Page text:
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What is an "ASA" (Advance Subscription Agreement)?

ASAs (advance subscription agreements) are becoming more and more popular these days as a way to quickly bring in funding. They can be useful as they allow a company to receive investment in “advance” of any equity being issued, with the idea broadly being that the actual issue of equity (i.e. shares) only occurs when the company completes a substantial investment round at a later date, or after an agreed longstop date (usually 6-12 months from signing) if no investment has occurred prior to then.

The following are some typical characteristics of an ASA:

  • Enables a company to receive funds from an investor on signing, but with the actual issue of shares deferred until a later date.
  • Funds provided are not repayable in any circumstances and are not debt instruments. If your investors are asking for their funds to potentially be repaid to them in certain circumstances then you are dealing with something which is not an ASA (e.g. a convertible loan).
  • Shares are issued on the earlier to occur of a) an investment round, b) a “longstop date”, c) a sale of the company, or d) an insolvency event.
  • To reward investors for being on risk and (often) for investing at an early stage, the shares issued under an ASA can be offered at a discount to the price paid by other investors. For example, we often see ASA shares being issued at a 20% discount to the price paid by investors at the next investment round.

ASA are often viewed as an easy way to avoid difficult questions around valuation at too early a stage. However, in practice we would say that this is not really the case, as many ASAs will include an agreed “ceiling” – being an agreed valuation of the company which would be used to set the maximum price an ASA investor may have to pay on the next investment round, or used to determine the price at which the shares would be issued if there is no investment round (e.g. on the longstop date). So realistically you will still need to consider the company’s valuation and agree a suitable figure.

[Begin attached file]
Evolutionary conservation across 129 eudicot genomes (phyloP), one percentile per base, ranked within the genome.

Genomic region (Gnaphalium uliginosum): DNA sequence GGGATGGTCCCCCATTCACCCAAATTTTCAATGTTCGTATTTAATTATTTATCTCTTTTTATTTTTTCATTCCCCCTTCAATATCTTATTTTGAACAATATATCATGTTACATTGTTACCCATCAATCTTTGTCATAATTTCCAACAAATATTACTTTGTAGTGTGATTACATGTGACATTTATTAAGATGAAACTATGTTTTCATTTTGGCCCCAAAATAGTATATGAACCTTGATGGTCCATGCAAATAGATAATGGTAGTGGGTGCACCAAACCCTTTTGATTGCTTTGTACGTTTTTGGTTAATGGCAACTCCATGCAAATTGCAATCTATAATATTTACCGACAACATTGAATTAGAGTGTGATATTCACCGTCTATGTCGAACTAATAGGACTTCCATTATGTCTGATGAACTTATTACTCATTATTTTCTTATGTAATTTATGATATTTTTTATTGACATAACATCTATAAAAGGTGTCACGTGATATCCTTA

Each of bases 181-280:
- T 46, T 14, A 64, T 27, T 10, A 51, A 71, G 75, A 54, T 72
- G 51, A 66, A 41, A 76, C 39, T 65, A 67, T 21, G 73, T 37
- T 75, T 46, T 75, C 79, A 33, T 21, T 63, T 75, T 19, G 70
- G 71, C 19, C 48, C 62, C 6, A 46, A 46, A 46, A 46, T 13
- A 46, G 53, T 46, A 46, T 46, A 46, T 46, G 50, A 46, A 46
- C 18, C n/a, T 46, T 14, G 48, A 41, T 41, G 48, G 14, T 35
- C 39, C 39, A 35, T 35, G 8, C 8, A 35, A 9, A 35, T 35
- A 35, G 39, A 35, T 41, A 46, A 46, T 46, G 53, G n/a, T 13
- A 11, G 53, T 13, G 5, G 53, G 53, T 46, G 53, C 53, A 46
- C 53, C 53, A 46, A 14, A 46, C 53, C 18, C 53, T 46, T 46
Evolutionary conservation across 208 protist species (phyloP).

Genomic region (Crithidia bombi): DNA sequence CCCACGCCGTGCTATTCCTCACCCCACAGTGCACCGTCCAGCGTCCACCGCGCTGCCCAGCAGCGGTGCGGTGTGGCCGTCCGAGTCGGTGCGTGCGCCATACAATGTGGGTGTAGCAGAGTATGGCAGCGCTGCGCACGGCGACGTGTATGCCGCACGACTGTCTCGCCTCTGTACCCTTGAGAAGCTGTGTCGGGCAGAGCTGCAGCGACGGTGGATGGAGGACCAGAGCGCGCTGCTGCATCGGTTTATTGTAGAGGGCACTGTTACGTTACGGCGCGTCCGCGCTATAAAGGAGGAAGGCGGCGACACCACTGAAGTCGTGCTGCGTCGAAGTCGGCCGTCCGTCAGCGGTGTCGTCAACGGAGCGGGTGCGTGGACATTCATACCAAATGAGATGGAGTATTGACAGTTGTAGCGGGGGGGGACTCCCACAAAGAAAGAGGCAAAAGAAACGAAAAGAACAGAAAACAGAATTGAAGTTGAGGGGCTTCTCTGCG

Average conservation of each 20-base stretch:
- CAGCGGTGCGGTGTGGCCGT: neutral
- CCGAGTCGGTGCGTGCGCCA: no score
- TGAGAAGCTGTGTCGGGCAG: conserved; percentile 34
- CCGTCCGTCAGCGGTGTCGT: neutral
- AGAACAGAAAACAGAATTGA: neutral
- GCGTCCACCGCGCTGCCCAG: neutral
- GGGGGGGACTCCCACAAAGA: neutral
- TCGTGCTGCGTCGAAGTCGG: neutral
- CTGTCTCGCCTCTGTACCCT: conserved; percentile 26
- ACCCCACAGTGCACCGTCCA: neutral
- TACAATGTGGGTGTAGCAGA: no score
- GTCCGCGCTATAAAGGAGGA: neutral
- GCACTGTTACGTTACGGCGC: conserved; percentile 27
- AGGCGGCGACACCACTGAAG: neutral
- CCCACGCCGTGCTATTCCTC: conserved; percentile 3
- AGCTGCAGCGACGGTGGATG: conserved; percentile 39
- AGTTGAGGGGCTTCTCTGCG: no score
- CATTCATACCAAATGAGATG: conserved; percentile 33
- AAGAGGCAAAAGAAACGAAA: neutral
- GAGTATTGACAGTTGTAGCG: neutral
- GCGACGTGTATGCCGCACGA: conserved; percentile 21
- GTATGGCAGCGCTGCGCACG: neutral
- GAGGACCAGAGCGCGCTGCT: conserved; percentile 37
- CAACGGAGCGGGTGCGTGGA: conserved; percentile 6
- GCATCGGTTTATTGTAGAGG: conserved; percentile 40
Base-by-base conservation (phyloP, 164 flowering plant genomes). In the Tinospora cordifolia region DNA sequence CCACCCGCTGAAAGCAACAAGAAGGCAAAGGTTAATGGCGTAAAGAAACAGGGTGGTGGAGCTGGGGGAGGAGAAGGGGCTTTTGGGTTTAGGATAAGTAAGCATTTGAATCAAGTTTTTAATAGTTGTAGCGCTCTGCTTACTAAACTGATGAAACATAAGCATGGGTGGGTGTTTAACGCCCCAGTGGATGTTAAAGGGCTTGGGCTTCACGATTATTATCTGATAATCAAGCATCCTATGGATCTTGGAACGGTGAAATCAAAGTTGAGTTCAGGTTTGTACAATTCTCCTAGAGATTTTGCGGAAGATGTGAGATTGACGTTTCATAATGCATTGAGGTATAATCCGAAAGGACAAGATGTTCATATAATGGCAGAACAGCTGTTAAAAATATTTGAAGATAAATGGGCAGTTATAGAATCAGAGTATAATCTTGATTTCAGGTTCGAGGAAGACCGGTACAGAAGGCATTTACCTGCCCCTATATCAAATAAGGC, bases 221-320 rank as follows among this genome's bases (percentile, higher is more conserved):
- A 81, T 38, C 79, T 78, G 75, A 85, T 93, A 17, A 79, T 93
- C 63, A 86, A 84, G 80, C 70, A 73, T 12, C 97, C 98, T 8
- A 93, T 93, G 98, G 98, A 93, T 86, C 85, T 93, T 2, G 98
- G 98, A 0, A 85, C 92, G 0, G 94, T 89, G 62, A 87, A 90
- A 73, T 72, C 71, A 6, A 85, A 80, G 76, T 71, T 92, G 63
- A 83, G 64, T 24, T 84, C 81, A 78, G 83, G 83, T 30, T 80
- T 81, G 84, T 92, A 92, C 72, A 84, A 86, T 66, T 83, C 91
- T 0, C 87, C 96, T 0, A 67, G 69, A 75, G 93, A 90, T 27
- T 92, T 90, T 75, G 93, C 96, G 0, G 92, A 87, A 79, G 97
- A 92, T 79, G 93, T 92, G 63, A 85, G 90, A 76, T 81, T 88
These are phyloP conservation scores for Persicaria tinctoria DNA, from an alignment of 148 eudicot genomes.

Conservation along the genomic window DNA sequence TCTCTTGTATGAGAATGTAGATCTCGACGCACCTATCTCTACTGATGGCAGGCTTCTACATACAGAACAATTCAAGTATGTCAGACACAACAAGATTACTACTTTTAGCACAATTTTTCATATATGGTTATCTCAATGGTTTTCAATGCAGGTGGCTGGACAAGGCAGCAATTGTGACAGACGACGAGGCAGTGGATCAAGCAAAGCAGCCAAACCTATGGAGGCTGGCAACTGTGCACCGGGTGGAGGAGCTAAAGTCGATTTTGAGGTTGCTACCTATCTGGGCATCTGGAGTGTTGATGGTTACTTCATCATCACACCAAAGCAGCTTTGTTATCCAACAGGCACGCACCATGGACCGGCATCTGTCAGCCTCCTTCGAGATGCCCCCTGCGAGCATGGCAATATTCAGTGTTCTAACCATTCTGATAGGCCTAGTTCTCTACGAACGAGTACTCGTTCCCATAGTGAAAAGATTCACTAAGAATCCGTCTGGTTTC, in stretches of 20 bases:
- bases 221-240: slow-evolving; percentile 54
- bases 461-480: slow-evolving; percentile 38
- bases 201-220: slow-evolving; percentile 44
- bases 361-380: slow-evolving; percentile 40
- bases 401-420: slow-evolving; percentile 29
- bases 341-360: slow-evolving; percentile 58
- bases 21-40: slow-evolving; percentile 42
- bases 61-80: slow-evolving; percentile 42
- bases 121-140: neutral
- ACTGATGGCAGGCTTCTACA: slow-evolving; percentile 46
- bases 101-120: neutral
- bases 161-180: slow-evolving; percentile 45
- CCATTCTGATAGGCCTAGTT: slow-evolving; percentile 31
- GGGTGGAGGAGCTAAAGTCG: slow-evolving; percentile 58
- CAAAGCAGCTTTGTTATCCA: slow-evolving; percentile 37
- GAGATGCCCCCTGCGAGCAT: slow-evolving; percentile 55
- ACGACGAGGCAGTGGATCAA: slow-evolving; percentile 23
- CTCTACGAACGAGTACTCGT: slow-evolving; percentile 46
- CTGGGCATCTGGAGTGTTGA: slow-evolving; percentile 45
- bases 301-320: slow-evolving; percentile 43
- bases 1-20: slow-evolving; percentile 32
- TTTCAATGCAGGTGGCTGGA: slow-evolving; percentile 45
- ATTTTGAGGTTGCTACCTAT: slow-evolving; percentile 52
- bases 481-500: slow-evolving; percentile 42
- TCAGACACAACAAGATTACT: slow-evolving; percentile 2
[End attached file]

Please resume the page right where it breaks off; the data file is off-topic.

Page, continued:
It is possible that an investment made via an ASA could qualify for SEIS/EIS relief (see our FAQs on these reliefs for more detail). However, HMRC have issued guidance on ASA which sets out some of their expectations for any ASAs looking to benefit from SEIS/EIS relief – these include, for example, a requirement that the longstop date is no longer than 6 months. If SEIS/EIS relief is important to you and your investors we would recommend that you speak to your lawyers / tax advisors before using an ASA, and you may want to consider applying for “advance assurance” (see “Do I need “advance assurance” for SEIS / EIS?”).

We have provided an example of an ASA here. This template was prepared to be EIS-friendly at the time of drafting, but note that eligibility cannot be guaranteed and advance assurance may be sensible for any agreements which require SEIS/EIS qualification.

We have more FAQs covering a range of topics to help your business available here.

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